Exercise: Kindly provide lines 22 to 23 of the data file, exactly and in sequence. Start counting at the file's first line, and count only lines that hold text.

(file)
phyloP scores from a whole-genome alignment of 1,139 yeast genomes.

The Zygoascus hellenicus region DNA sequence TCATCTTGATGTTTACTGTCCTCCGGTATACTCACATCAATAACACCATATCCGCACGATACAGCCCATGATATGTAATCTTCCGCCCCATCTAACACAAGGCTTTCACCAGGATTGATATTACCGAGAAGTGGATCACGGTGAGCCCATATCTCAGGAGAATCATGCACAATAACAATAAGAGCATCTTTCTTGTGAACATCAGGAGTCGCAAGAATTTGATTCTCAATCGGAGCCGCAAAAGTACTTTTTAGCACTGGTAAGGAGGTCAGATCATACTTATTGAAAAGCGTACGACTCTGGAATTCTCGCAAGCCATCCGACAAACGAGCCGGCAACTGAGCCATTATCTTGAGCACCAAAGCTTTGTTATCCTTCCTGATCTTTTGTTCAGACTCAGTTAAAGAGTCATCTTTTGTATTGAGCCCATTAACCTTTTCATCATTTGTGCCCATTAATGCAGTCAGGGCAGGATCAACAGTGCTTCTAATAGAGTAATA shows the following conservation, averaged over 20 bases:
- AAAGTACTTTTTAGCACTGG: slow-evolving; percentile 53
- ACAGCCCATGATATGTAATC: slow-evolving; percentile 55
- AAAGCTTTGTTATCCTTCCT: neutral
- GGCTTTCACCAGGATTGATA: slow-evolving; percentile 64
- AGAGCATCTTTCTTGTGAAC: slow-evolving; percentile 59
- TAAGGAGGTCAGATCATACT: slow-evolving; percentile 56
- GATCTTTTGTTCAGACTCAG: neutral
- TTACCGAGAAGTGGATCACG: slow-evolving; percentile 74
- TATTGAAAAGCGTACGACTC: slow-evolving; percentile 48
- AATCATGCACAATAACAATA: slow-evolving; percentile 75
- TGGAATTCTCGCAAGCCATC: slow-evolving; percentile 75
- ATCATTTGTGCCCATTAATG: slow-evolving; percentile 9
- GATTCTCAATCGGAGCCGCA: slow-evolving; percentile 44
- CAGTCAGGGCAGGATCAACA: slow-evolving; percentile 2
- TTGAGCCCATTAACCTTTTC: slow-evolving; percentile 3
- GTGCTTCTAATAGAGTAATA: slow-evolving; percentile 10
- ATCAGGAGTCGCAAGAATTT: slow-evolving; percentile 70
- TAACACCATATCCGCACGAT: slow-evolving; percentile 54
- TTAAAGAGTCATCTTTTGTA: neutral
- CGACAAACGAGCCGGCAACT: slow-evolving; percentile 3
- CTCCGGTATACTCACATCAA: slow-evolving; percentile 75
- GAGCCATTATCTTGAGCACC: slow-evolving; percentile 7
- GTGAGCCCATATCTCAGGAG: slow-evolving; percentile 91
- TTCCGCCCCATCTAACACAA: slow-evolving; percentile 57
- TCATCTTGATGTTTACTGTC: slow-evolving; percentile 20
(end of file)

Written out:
- CGACAAACGAGCCGGCAACT: slow-evolving; percentile 3
- CTCCGGTATACTCACATCAA: slow-evolving; percentile 75